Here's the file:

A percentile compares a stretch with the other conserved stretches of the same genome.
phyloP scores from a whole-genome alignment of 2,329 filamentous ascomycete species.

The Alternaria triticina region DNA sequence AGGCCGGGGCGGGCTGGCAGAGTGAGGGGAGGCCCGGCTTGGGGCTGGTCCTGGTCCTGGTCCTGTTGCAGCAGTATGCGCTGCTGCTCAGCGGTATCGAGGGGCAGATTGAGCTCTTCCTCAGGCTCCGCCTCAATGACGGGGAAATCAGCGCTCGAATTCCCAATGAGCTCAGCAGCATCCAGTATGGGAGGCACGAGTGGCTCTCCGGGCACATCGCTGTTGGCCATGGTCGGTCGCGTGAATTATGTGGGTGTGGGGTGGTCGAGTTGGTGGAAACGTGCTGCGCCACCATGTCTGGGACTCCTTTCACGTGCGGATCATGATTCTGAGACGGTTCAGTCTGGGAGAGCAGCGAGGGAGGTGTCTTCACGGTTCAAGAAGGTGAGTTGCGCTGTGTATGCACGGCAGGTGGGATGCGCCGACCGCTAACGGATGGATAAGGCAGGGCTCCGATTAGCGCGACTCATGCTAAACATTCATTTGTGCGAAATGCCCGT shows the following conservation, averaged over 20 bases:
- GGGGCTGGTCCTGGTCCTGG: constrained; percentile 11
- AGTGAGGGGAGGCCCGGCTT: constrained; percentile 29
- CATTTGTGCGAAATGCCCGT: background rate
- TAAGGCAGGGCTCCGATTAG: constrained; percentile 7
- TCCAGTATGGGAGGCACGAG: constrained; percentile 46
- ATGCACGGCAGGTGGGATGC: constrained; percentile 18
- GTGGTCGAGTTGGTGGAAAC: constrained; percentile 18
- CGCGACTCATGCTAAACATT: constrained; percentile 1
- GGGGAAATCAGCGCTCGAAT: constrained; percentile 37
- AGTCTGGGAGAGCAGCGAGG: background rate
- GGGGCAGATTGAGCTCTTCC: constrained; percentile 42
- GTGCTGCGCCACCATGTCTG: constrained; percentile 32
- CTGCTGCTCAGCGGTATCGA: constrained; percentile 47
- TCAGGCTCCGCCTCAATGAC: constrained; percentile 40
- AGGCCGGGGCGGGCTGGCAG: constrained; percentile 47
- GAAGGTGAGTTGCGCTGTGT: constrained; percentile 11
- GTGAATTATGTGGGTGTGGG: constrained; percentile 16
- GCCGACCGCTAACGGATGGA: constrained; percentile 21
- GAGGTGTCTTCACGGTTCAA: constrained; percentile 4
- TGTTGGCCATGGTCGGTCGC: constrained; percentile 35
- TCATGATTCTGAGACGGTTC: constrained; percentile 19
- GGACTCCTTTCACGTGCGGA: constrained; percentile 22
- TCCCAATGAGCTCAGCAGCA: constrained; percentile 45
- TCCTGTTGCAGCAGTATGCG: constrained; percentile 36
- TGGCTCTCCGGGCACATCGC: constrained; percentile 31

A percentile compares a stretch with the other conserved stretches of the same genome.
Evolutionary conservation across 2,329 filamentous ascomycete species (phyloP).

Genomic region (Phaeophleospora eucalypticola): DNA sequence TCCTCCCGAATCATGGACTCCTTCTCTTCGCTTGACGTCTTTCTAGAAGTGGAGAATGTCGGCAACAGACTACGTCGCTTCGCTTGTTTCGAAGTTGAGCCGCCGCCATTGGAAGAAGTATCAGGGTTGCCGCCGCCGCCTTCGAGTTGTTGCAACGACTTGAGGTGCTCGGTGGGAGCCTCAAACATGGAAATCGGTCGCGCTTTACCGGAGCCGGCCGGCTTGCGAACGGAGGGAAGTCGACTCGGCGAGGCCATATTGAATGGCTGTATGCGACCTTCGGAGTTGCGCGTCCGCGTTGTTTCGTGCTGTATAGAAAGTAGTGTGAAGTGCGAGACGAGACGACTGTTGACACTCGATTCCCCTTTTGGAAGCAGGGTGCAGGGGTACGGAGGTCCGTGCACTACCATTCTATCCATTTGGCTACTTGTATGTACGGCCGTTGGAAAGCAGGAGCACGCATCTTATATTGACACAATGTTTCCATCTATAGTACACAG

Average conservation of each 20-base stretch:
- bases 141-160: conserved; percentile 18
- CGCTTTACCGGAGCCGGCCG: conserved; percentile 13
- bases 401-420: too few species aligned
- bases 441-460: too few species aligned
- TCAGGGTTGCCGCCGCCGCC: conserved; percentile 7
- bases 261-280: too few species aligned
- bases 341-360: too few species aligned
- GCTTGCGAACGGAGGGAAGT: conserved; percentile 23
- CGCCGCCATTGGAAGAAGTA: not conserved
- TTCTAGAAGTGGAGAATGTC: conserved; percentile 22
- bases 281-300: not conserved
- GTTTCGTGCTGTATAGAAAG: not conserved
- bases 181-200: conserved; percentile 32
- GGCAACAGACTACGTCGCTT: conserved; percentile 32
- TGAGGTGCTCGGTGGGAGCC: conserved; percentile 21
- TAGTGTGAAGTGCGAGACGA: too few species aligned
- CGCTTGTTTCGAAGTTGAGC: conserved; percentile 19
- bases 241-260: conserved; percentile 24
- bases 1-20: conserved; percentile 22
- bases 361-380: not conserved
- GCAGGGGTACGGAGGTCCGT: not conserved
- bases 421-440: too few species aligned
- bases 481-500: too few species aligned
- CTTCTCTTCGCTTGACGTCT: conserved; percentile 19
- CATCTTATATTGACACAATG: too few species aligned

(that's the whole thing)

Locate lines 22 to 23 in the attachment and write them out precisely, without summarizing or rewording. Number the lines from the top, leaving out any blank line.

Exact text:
- GAGGTGTCTTCACGGTTCAA: constrained; percentile 4
- TGTTGGCCATGGTCGGTCGC: constrained; percentile 35